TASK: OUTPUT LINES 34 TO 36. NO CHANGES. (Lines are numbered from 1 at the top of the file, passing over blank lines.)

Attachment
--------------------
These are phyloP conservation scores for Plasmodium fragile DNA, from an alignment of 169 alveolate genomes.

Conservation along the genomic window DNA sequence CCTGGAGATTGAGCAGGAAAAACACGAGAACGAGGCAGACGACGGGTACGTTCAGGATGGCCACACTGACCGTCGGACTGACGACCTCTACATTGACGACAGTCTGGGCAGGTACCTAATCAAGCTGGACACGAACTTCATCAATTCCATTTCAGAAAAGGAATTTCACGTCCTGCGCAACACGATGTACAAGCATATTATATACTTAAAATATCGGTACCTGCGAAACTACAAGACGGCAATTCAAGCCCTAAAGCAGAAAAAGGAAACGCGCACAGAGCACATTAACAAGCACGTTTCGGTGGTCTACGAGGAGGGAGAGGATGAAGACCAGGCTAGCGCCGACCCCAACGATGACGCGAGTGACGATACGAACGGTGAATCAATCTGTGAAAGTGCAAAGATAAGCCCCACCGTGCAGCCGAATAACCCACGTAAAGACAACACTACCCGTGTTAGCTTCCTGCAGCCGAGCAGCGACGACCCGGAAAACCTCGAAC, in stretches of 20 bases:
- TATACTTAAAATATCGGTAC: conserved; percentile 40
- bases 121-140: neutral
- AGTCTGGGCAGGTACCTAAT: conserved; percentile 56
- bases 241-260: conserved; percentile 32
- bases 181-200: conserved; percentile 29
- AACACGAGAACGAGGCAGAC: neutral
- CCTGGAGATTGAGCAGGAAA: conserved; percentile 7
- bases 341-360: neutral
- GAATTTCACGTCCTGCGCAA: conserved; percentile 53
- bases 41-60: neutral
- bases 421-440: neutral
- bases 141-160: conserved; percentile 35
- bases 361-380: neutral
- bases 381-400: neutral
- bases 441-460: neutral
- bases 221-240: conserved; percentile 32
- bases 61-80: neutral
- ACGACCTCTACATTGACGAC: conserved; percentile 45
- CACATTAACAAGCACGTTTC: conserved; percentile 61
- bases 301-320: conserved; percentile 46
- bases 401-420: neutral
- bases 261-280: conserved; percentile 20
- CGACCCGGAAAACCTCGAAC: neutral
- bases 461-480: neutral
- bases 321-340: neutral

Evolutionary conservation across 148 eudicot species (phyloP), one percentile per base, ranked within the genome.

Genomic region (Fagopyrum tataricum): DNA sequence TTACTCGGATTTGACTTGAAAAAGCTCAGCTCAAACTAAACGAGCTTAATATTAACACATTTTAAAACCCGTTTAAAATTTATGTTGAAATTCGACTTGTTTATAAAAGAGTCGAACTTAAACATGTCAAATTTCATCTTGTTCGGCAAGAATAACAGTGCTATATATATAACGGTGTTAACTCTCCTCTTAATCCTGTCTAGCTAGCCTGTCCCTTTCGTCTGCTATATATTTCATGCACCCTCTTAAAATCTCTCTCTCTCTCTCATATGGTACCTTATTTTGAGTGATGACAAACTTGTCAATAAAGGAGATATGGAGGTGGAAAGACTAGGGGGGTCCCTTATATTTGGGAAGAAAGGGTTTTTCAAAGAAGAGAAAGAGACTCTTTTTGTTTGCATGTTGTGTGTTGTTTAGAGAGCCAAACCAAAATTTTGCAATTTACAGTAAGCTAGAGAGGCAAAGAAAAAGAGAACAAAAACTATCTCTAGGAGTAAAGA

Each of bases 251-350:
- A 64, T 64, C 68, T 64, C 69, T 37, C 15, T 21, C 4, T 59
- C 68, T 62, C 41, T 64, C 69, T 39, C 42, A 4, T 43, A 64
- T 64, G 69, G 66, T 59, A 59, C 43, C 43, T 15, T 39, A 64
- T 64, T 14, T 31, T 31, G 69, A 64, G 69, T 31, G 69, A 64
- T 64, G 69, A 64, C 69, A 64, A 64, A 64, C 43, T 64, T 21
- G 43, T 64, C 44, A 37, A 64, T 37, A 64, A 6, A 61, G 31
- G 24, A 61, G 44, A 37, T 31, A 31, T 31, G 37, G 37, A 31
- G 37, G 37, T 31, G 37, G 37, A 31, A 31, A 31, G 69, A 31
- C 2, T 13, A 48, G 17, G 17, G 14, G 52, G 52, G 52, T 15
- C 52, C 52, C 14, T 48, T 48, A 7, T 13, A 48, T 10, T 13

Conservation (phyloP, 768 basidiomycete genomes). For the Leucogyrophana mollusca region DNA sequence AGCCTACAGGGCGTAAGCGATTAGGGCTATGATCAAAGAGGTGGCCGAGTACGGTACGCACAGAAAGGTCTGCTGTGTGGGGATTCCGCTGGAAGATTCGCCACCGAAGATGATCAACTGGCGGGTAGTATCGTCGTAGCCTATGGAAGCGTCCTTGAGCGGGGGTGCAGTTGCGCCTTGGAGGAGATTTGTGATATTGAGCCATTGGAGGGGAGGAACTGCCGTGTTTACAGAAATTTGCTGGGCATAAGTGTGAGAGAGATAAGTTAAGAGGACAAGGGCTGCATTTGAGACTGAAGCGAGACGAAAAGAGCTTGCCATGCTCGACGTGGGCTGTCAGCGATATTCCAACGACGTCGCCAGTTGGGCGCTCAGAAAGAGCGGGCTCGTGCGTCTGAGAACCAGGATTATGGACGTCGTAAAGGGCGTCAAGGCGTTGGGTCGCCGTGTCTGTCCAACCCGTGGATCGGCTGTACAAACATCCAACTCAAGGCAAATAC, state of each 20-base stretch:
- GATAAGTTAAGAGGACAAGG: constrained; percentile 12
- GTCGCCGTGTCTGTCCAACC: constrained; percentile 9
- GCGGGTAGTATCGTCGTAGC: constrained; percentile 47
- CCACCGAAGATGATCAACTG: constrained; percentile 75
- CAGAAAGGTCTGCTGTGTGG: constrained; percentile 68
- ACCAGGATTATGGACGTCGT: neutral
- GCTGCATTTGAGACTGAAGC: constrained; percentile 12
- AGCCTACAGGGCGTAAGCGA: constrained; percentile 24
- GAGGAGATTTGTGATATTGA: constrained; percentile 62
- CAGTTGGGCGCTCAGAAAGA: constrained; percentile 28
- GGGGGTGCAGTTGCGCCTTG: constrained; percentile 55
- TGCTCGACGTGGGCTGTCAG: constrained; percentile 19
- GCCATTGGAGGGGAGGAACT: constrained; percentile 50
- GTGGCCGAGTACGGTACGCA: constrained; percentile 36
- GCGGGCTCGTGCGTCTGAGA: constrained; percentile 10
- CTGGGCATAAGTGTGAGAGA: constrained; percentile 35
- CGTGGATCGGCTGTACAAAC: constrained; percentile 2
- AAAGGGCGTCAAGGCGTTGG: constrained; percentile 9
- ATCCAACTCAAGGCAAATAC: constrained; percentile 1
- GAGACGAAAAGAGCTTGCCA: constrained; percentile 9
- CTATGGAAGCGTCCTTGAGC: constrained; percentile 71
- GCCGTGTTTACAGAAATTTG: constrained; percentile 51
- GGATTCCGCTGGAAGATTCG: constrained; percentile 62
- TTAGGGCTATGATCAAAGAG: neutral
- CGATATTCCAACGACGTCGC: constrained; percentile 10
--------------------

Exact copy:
- T 64, T 14, T 31, T 31, G 69, A 64, G 69, T 31, G 69, A 64
- T 64, G 69, A 64, C 69, A 64, A 64, A 64, C 43, T 64, T 21
- G 43, T 64, C 44, A 37, A 64, T 37, A 64, A 6, A 61, G 31